When I was teaching myself about music theory, it always seemed disjointed and confusing. No textbooks I read clearly showed me how chords, scales and arpeggios worked together. They were spending so much time showing me every individual branch of every tree that I never understood that they were all part of the same forest.


This little system of mine works like a charm to demystify quite a bit of theory while also making several important theoretical connections.

Now if you have read up to this point you understand that there are only 12 different notes in music. We can apply any formula (scale shape, chord shape, etc.) to any one of the 12 notes.

Imagine a row of 12 buckets.

Now let’s pretend that each bucket represents one of the 12 Major scales. Each bucket contains an infinite supply of notes from it’s Major scale.

This C Major bucket contains an infinite amount of notes only from the C Major scale ( C D E F G A B C).



A G Major bucket contains an infinite amount of notes only from the G Major scale ( G A B C D E F# G).




The bucket that we choose for a song is often called the KEY or Key Signature.

Let’s say we want to write a song. The first thing we have to decide is which of the 12 buckets we want to use. Let’s assume we chose C.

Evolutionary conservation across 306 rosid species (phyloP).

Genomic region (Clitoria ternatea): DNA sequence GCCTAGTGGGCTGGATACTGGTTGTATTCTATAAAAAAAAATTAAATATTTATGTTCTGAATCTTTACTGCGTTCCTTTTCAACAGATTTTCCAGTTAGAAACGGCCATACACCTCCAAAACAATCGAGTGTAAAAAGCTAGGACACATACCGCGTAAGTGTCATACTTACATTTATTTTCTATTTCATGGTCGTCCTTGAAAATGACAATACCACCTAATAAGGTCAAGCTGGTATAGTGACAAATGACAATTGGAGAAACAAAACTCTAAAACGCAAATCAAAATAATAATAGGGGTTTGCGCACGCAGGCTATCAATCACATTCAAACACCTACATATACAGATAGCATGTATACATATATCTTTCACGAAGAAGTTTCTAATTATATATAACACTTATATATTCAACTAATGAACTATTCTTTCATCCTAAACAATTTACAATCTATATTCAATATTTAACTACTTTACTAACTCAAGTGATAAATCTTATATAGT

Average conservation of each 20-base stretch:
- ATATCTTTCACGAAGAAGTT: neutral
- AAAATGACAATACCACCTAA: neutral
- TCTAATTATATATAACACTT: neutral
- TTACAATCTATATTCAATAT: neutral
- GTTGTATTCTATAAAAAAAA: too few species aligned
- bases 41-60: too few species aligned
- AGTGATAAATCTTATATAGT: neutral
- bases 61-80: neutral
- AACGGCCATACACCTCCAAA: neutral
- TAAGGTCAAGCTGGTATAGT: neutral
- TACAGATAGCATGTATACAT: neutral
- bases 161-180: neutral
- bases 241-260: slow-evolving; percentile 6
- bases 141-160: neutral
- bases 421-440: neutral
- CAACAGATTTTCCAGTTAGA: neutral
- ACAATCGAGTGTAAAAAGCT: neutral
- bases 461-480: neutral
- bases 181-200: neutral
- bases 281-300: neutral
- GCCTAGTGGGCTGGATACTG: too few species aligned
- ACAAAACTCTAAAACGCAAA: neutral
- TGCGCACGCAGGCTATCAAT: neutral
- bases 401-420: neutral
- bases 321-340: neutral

You can reach into the bucket and pull out any note in any order to make a melody. (Remember that there is an infinite amount of C Major notes in the C Major bucket).This melody may be your vocal line, guitar solo or whatever.

I can reach into the same bucket and pull handfulls of notes at a time. This produces chords.

Q:Will your melody line work with my chords?

A: Of course! We are drawing from the same source or collective of notes.

We should stop for a moment, let this sink in and learn a new vocabulary word: diatonic.

Diatonic means coming from the same source. The chords and melody we produced came from the same bucket/source so they have to work together. If for some reason I add an errant note to the mix(Example= I add a G# note to a chord), the chord is no longer diatonic because I have added a new element that contradicts the notes you are playing.


If the melody and chords stay true to the original bucket/source, we are staying diatonic.

This is a very “safe” way to play-meaning that if you stay within the bucket you won’t hit any ugly notes.

*Because it is so commonly heard, some styles of music (namely Jazz and Classical) might dip into several different buckets over the course of one song. The trick is to have the melody and chords switch buckets at the same time.


We’ll refer back to this concept often so please make sure you understand it before moving on.